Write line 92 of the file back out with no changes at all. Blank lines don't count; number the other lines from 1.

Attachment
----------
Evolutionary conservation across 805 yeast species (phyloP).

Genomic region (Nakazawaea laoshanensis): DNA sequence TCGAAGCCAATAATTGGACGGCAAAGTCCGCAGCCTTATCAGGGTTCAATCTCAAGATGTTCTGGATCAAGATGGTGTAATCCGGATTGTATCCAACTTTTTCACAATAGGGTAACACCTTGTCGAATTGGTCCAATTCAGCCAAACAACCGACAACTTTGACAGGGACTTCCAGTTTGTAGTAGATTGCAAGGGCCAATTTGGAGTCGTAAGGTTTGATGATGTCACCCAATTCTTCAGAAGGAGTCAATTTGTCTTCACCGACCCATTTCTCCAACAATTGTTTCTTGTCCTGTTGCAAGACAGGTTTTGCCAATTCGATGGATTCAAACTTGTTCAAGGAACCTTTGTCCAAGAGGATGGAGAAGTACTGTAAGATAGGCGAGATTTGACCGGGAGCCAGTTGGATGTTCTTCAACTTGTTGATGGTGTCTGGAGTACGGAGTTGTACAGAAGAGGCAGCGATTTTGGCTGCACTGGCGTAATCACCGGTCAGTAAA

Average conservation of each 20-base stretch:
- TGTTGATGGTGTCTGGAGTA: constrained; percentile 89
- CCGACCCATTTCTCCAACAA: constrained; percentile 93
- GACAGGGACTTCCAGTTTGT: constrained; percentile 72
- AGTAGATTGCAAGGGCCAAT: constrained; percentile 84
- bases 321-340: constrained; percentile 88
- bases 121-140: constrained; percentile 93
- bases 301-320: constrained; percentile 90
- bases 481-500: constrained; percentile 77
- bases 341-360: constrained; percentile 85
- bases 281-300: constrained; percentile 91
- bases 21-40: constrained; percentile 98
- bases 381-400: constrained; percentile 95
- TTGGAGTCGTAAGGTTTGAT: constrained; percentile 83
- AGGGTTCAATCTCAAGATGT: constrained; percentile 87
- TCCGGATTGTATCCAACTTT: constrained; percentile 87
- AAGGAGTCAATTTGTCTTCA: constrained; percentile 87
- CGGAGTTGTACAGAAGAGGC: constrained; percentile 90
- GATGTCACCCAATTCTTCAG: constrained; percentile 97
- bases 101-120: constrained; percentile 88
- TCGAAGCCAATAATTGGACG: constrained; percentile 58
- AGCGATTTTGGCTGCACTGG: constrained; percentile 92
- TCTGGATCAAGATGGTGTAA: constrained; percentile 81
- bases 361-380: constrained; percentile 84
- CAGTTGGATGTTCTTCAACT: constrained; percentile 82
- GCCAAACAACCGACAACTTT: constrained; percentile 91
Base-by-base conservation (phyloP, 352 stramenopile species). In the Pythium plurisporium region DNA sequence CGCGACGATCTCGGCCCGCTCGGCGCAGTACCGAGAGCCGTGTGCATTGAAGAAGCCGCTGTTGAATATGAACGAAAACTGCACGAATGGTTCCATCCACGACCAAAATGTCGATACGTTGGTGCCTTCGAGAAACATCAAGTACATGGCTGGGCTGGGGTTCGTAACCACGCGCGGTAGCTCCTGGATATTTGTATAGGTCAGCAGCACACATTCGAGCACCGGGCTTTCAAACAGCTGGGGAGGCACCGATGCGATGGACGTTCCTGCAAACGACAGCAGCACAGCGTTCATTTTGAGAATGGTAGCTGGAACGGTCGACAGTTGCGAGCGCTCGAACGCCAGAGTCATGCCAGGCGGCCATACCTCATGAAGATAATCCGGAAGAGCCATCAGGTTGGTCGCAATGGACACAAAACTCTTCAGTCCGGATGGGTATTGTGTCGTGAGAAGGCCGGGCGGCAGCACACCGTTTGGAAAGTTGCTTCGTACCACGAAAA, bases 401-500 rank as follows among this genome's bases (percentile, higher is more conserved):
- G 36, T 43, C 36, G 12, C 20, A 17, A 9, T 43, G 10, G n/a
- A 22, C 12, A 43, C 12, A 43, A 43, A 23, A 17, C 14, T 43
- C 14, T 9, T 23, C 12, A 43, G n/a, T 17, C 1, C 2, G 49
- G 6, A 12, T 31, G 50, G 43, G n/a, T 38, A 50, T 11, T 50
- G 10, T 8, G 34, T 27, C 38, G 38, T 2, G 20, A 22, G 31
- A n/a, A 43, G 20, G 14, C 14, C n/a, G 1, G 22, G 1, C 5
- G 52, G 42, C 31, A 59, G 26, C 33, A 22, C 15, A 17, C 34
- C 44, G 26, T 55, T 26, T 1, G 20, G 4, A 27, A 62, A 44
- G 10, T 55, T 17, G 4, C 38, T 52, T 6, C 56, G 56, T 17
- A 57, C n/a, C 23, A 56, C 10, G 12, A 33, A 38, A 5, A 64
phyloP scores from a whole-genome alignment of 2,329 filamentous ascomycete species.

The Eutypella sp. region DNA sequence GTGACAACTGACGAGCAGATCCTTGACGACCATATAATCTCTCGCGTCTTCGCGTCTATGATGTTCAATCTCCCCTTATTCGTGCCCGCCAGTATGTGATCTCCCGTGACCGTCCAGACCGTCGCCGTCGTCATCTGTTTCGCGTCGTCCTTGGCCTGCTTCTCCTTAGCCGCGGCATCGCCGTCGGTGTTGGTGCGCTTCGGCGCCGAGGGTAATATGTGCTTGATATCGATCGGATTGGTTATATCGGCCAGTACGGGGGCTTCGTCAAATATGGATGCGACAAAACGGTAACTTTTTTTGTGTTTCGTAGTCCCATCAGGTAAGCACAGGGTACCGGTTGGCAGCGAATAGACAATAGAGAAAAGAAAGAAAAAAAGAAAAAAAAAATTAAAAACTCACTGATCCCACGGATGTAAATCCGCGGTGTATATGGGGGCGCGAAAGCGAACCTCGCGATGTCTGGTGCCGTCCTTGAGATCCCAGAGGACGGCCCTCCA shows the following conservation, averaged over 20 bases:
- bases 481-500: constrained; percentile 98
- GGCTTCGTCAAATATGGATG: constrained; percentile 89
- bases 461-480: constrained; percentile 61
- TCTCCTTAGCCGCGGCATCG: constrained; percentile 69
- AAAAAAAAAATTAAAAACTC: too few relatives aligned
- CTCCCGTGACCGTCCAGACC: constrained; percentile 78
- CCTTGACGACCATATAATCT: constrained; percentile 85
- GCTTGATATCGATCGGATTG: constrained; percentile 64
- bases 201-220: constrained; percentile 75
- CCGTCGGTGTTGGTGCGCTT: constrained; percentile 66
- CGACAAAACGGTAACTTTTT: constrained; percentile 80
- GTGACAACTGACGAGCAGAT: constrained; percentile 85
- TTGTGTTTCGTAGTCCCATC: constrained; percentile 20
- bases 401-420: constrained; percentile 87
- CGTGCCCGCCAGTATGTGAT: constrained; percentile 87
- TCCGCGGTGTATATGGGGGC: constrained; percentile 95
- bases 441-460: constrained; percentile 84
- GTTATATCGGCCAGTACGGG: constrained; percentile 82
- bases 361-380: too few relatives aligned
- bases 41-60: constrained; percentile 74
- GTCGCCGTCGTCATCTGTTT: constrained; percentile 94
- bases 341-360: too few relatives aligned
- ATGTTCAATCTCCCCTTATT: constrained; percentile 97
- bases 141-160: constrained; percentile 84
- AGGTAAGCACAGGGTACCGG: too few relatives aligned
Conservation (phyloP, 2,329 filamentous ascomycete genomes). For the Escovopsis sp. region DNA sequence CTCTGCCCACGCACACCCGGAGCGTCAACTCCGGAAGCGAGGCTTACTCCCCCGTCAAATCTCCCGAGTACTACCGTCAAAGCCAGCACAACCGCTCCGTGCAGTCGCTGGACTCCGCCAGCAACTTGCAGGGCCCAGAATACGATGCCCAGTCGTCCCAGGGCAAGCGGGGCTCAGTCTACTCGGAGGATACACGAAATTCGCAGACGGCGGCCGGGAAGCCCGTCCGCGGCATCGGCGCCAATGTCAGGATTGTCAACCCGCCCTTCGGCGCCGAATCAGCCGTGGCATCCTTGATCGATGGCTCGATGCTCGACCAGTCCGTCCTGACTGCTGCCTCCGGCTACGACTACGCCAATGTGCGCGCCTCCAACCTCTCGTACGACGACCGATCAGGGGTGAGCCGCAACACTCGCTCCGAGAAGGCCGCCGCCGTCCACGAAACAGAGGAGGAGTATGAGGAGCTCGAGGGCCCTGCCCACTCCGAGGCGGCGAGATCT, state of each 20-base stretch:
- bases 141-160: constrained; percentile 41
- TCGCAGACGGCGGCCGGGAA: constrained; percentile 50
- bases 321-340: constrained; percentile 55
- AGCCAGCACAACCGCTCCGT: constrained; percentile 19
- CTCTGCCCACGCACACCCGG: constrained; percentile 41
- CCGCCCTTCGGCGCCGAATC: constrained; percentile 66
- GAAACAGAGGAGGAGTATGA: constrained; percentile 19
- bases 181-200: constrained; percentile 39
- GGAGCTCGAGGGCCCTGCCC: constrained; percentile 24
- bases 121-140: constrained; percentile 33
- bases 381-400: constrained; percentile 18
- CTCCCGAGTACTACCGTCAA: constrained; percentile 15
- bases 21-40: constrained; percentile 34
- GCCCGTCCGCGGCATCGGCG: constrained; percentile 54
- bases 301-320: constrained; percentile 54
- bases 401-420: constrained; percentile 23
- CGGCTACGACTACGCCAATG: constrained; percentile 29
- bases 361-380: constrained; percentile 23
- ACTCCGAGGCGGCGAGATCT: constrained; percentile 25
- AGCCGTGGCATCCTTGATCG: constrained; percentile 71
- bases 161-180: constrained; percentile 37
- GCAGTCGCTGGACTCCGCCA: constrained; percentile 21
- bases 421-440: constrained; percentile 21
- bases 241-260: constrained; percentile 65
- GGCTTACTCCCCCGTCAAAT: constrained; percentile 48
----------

- GGCTTACTCCCCCGTCAAAT: constrained; percentile 48